So far so good, a complex film in which to superimpose the various grids. Yet at the same time not so complex after all, rather obvious in how it handles us the various keys.

For example; describing the play he's staging, the director says that he welcomes the challenge of bringing order to the convoluted mesh of different roles, that the world of the play is chaotic but not absurd. Does anyone have doubts that we're watching a surrogate Rivette describe the film? Then the stuff about conspiracies. The idea is of course that they may or may not be true, yet in getting there we are treated with naive politics about money ruling the world, a policed, monitored world.

In the finale we get some rather interesting insinuations about where the mind conspiring for answers in the face of an uncertain world leads us. When anything is imagined to be possibly true, nothing is.

The one notion that holds some actual power in all this, is precisely the one that is not explicit. A film noir plot elusively unraveling in the background of so much distraction, about a mistress and her ex-lover arranging murders as suicides. Why, to what end, again open ends. We may or may not imagine this, but this ambiguity is ours.

We would later find in the films of David Lynch and Raoul Ruiz all this situated back in the imaginative mind, where all our fanciful storytelling begins and where the illusionary images (bent by desire) we use to represent reality are born. In more cinematic ways, more fluid. This maintains the appearance of an ordinary world, it's talky, and the camera is not adventurous. It's never really dangerous, except until too late, or passionately engaged in its codas.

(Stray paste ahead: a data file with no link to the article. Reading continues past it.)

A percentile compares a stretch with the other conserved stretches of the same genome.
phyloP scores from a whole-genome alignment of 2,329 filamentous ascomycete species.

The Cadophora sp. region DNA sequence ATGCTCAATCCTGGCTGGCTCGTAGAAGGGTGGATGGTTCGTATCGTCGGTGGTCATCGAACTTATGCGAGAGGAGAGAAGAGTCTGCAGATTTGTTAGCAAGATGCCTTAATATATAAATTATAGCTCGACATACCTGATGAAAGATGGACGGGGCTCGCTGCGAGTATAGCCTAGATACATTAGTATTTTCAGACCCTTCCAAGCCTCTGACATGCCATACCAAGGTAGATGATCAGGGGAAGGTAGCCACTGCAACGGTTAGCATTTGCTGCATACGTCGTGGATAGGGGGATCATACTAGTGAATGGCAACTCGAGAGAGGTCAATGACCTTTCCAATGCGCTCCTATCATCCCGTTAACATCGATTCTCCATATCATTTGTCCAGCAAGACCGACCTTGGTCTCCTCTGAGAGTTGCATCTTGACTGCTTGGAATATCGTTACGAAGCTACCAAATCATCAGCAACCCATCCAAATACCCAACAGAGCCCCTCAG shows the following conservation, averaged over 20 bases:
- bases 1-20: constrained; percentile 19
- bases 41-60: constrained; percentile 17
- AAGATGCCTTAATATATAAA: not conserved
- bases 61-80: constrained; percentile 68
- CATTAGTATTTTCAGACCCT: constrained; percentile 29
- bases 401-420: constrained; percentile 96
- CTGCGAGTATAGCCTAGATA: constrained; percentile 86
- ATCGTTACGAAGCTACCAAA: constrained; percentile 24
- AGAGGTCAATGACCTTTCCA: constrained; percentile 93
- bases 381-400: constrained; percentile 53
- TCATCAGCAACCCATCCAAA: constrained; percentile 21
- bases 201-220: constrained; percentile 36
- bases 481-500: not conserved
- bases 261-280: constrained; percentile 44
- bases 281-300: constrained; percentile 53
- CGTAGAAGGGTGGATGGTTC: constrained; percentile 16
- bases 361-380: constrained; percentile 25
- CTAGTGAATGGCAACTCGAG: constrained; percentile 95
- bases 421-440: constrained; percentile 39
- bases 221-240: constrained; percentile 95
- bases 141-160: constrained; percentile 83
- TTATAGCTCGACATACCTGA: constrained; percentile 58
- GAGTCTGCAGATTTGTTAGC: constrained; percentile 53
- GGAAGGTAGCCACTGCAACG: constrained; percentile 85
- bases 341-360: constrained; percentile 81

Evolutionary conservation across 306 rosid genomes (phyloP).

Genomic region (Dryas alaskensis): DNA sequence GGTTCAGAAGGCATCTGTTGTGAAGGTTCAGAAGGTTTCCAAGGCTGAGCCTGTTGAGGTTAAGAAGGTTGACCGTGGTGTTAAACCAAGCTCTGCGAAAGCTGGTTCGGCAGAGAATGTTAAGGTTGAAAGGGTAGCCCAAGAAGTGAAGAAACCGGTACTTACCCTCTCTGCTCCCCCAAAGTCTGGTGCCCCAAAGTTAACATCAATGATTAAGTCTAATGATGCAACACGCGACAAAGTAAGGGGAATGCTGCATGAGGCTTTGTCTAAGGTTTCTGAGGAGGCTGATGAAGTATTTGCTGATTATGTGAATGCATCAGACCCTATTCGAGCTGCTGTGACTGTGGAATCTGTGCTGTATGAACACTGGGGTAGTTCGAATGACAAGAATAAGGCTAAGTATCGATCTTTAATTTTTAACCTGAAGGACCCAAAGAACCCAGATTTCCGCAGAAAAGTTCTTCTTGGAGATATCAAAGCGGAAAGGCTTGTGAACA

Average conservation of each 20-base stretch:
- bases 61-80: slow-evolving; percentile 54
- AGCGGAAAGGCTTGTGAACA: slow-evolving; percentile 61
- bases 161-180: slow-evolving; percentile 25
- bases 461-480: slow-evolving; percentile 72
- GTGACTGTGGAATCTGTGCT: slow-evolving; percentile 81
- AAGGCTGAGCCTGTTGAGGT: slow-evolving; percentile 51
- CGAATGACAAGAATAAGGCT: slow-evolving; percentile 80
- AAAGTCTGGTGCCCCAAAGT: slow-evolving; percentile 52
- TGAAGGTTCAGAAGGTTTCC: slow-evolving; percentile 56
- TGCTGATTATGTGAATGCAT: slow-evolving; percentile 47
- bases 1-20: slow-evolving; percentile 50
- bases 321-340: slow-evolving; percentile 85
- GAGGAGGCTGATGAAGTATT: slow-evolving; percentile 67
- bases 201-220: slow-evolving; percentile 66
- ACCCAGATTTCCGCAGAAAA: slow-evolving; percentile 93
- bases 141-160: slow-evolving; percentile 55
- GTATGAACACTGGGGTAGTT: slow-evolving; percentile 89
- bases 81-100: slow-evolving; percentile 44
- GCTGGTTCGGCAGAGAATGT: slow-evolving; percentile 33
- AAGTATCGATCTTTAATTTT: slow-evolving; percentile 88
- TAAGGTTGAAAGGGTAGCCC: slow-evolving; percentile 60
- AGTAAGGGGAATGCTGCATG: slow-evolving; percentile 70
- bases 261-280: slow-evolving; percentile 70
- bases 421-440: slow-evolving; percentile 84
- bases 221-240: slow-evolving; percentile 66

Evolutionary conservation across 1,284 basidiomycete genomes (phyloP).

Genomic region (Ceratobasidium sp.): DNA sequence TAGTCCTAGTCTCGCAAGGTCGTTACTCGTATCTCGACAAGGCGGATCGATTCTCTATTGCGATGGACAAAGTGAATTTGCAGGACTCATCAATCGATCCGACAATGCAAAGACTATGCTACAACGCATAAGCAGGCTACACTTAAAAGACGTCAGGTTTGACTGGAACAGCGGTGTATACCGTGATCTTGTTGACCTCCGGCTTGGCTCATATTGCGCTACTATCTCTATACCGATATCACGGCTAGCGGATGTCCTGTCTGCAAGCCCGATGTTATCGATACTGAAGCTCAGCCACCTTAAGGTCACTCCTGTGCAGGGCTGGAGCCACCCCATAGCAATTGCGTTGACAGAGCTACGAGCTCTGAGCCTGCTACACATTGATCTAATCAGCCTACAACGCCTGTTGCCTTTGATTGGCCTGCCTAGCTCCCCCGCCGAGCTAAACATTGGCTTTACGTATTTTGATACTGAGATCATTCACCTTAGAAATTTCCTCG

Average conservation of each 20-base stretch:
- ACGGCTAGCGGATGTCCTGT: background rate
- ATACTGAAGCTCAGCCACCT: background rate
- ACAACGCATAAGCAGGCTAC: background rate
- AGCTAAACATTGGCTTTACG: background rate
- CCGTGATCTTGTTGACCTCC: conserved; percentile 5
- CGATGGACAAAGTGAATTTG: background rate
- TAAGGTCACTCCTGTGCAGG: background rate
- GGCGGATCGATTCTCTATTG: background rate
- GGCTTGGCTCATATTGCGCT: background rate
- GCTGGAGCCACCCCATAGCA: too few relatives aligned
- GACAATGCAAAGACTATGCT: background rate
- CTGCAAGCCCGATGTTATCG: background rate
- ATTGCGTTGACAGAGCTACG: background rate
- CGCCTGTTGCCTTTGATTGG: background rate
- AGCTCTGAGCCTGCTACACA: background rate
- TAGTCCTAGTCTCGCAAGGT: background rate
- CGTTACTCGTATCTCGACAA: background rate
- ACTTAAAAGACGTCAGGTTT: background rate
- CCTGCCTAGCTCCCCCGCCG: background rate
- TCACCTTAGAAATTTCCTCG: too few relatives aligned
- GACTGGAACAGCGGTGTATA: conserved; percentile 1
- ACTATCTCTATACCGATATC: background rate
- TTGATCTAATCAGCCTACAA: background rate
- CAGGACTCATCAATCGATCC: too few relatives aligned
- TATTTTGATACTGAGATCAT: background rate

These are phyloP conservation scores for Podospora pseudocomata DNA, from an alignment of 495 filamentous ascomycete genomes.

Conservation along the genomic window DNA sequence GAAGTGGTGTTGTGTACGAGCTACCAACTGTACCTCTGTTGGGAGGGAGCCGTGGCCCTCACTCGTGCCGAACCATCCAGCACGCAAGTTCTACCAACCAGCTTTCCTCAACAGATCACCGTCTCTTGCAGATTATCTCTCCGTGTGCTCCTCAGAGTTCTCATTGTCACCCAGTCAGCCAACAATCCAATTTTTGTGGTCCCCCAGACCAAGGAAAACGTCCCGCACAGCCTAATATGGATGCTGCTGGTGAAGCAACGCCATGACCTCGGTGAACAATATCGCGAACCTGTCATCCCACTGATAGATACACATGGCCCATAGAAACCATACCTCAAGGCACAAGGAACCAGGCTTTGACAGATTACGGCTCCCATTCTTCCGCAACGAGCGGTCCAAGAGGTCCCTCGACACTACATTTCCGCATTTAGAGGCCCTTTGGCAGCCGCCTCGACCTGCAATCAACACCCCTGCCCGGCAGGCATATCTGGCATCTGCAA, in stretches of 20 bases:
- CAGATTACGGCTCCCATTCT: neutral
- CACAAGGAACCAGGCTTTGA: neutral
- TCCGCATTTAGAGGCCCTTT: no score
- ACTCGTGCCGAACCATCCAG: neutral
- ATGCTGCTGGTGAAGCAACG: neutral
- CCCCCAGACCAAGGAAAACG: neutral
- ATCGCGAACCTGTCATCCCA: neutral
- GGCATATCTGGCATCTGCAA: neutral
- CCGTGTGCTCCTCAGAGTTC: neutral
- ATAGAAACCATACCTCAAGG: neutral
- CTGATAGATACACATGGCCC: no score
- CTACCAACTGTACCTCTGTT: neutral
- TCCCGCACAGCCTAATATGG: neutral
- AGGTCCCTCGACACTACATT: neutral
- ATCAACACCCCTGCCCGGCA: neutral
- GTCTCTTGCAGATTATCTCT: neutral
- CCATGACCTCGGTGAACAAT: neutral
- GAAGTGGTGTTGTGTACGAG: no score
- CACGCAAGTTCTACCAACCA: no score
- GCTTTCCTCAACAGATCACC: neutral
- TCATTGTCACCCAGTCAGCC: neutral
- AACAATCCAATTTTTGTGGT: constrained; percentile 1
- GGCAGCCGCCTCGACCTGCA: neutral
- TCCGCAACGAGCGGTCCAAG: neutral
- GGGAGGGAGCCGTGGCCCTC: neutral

But one of the places this mode begins is here, in nascent form. Earlier yet, it was film noir, which the film references and even innovates in an important way, ingenious for its time (by making the noir plot the vague inference, and the karmic forces of noir the explicit reference and actively recognized by the characters). Although it often appeared clearcut and about a simple crime, it was riskier stuff in the right hands.

(A few more words on this: with noir we view a threatening cityscape where cast upon it are shadows of the mind, illusions of desire about a woman or money which in turn distort what is perceived of reality. With the post-noir landscapes (such as in Lynch), we experience instead the world of the mind - now the shadows are inverted, they're pieces of reality which seep back as filmic devices, which the mind arranges into a movie plot that sustains the illusion! This is for me one of the most fascinating journeys available in cinema, from Shangai to Inland Empire, and Rivette's film may not have refined as much but it's an important link in the transition.)